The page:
3 posts tagged submission
A guest post from ManHappenings!
I remember thinking it was a joke. You expect me to eat THAT? Something that color? That thick? That’s not soup, right Mom? It’s gravy…gotta be gravy. Right…?
But it was soup. And I would soon be enlightened to the fact that it was, indeed, the best soup.
A soup that I would come to yearn for in the cold months of every new year. A soup that I would pray for after the Easter ham was picked clean. A soup that I would freeze and eat sparingly so as to let it last.
A soup that immediately transported me back to my childhood—to that first leap of faith that I took in my mother’s kitchen. The first of many. To that initial blossoming of my taste buds, which lead to my ever insatiable and always adventurous appetite.
A soup that I now make, simply, miles from home, out of the wide and rustic country hearth and on the tiny stovetop of my Manhattan kitchenette.
That color. That thick. Just right. My mother’s split-pea soup.
1 bag split peas
8 cups chicken broth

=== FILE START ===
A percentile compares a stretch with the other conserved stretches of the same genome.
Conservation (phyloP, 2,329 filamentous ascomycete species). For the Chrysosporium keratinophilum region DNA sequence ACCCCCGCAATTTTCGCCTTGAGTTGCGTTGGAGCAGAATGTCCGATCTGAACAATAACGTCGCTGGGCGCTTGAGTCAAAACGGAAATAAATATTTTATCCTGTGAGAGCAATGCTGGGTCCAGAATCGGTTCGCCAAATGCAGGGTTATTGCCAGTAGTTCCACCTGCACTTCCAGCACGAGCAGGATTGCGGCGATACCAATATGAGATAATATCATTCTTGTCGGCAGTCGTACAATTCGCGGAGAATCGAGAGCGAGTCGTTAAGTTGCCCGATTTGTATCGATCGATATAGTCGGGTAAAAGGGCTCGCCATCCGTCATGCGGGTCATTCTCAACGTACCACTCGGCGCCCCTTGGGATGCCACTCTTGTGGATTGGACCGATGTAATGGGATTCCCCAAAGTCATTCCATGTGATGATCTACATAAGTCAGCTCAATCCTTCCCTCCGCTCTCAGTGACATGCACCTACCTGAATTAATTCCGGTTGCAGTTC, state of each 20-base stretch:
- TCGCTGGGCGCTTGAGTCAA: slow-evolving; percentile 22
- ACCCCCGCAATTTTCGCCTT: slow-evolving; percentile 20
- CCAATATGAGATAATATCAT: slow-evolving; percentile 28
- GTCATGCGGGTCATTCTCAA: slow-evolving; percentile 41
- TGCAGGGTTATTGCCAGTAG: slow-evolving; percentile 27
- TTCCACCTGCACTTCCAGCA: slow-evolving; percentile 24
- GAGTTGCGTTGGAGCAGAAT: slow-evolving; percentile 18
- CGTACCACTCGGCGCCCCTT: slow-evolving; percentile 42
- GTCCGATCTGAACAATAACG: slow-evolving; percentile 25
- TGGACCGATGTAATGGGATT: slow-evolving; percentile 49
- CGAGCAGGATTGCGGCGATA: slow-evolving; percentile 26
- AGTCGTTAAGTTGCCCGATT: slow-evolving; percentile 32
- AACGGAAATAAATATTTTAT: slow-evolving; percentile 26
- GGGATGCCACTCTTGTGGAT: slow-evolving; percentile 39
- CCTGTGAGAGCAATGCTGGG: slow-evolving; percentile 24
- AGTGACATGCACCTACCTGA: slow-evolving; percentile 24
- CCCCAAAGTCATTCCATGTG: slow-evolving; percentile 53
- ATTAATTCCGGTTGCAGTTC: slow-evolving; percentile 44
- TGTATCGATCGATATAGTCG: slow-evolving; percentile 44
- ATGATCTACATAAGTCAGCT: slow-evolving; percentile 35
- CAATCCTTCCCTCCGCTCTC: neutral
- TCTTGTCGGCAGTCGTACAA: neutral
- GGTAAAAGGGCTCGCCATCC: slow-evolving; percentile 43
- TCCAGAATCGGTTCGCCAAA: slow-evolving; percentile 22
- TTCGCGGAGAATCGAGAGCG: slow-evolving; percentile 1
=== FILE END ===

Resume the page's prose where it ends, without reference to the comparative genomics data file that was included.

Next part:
1 onion, chopped
4 carrots, chopped
1 tsp thyme
1 T garlic powder
chopped ham or chicken (optional)
A guest post from Mara Conrad Tippett!
Some of my fondest childhood memories are of the clamming adventures my sister and I had with my grandfather, Reginald Conrad. He’d take us out on his boat to explore the harbors near his home in East Hampton: Napeague, Accabonac, and Three Mile. Upon returning with bushels of clams, my grandmother would get to work making clam pies. My great-grandmother’s recipe for clam pie is published in “A Full Century of Tip of the Island Cooking Wisdom 1896-1996” compiled by the Ladies Village Improvement Society of East Hampton, NY.
Clam Pie—Open hard clams to make 1 pt., drain clams and chop fine with 1 onion, put over fire and scald in clam juice with 1 pint of milk added; add 1 tblsp. sugar, 1 tblsp. flour with a little water, 6 milk crackers, crumbled. Make a rich pie crust and line pie plate; over the bottom sprinkle 1 tblsp. minute tapioca, fill with clam mixture and top with crust. Bake in 400 degree oven. Serve very hot.
—Mrs. William Conrad
(Mrs. Conrad’s clam pies are famous. One customer orders 20 at a time when leaving in the fall. She puts them down in the deep freeze for the winter.)
Our first submission/guest post!
Mix a handful of ground beef with mayonnaise, mustard, sweet pickle relish, salt, and pepper. Spread thickly on a slice or two of white bread, like Pepperidge Farm. Top with sharp cheddar, and broil until meat is fully cooked and cheese is all bubblycheesy. Mmm.